The health affects caused by radiation after nuclear disasters is dwarfed by the psychological effects

Mental trauma from nuclear disasters 'overshadows radiation harm'

People caught up in nuclear disasters are far more likely to suffer severe psychological disorders than any harm from radiation, scientists say.

Five nuclear accidents rated as 'severe' have occurred during the past 60 years - Russia's Kyshtym in 1957, Windscale in Britain in 1957, Three Mile Island in the United States in 1979, Chernobyl in 1986 and Japan's Fukushima in 2011.

But despite a widespread misconception that nuclear disasters have caused considerable death and physical illness, researchers have found that the mental health effects caused by factors such as having to evacuate homes or simply fear of radiation have been far more profound.

"In most nuclear accidents very few people are exposed to a life-threatening dose of radiation," wrote Akira Ohtsuru of the Fukushima Medical University (FMU).

The psychological burden for people living in regions affected by nuclear disasters is often overlooked, added Koichi Tanigawa of FMU, who led one of a series of studies published in The Lancet to mark the 70th anniversary of the US atomic bombing of Hiroshima and Nagasaki.

After the Fukushima disaster, some 170,000 residents were evacuated from a 30km radius of the plant. The proportion of adults with psychological distress was found to be almost five times higher among disaster evacuees - at 14.6 per cent compared with just 3 per cent in the general population.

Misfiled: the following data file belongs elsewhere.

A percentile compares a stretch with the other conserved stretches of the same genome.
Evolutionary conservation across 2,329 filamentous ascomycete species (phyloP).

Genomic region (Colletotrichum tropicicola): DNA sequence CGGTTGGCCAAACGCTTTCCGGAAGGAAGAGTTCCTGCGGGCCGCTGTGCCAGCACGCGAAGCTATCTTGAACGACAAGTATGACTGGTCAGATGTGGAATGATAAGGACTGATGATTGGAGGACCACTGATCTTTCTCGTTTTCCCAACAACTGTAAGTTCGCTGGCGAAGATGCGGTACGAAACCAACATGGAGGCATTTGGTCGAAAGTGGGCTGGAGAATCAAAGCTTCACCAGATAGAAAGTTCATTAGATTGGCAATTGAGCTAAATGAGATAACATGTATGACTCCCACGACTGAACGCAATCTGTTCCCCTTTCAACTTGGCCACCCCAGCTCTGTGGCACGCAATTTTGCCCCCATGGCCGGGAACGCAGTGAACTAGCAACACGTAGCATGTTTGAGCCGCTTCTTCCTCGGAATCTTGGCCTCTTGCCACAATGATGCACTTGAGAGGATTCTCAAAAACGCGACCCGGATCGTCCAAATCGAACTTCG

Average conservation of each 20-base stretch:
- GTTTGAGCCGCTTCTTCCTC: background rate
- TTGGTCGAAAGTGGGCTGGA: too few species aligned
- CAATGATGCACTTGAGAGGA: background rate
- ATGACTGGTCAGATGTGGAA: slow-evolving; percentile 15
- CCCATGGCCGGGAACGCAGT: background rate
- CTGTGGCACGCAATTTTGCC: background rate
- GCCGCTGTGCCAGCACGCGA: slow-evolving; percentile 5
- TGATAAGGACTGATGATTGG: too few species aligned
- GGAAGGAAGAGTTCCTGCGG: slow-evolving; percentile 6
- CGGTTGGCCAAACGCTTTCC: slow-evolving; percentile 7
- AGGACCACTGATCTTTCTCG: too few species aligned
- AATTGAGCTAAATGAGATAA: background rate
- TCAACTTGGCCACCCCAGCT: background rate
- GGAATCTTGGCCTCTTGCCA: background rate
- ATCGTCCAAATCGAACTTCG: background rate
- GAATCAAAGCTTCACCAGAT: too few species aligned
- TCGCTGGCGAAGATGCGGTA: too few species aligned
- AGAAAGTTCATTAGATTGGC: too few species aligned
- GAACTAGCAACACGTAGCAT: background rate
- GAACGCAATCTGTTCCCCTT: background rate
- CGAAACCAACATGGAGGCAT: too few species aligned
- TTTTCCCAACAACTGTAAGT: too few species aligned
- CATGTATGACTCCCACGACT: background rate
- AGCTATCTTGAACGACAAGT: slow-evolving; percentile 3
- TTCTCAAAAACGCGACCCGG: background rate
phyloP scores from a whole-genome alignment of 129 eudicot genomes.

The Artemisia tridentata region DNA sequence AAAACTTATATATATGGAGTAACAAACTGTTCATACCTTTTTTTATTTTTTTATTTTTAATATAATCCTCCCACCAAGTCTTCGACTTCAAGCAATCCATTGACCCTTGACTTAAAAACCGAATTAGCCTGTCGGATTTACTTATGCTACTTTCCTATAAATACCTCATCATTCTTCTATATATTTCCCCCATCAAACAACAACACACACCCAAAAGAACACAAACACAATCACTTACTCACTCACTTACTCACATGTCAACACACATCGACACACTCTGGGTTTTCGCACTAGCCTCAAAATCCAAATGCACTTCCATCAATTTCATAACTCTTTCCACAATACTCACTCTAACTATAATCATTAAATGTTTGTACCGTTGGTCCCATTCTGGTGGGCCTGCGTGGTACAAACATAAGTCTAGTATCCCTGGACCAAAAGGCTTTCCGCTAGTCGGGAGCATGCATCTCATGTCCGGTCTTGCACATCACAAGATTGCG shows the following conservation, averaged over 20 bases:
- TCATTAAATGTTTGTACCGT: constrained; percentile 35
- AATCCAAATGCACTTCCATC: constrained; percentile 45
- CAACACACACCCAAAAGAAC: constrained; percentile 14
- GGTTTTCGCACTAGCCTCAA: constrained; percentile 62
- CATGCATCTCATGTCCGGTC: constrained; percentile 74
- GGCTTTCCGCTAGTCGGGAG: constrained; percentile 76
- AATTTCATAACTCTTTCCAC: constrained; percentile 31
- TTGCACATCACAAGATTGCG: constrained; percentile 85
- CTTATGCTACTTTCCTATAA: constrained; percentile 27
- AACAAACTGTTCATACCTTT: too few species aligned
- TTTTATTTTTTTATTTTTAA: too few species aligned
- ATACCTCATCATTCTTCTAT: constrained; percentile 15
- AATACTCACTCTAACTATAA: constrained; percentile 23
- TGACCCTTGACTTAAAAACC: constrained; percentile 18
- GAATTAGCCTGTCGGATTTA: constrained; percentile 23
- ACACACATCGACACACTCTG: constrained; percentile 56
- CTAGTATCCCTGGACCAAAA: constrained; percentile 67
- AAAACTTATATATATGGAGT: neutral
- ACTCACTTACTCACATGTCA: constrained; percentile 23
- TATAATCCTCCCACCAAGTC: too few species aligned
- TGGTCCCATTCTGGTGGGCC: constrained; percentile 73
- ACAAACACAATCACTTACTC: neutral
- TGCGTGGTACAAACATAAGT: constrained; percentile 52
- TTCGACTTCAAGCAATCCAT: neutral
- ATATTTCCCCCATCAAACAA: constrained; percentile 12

"Although the radiation dose to the public from Fukushima was relatively low, and no discernible physical health effects are expected, psychological and social problems, largely stemming from the differences in risk perceptions, have had a devastating impact on people's lives," Tanigawa said.

The United Nations Chernobyl Forum report published in 2006 found that even 20 years after the accident, rates of depression and post-traumatic stress disorder remained higher than normal. Poor communication about the health risks of reported radiation levels was blamed for exacerbating the effect.

Radiological health experts believe that analysing such events gives vital information on how best to protect those living near nuclear power plants. At least a third of the world's 437 nuclear power plants have even more people living within 30km than Fukushima, while 21 have more than a million people nearby and six have more than 3 million.

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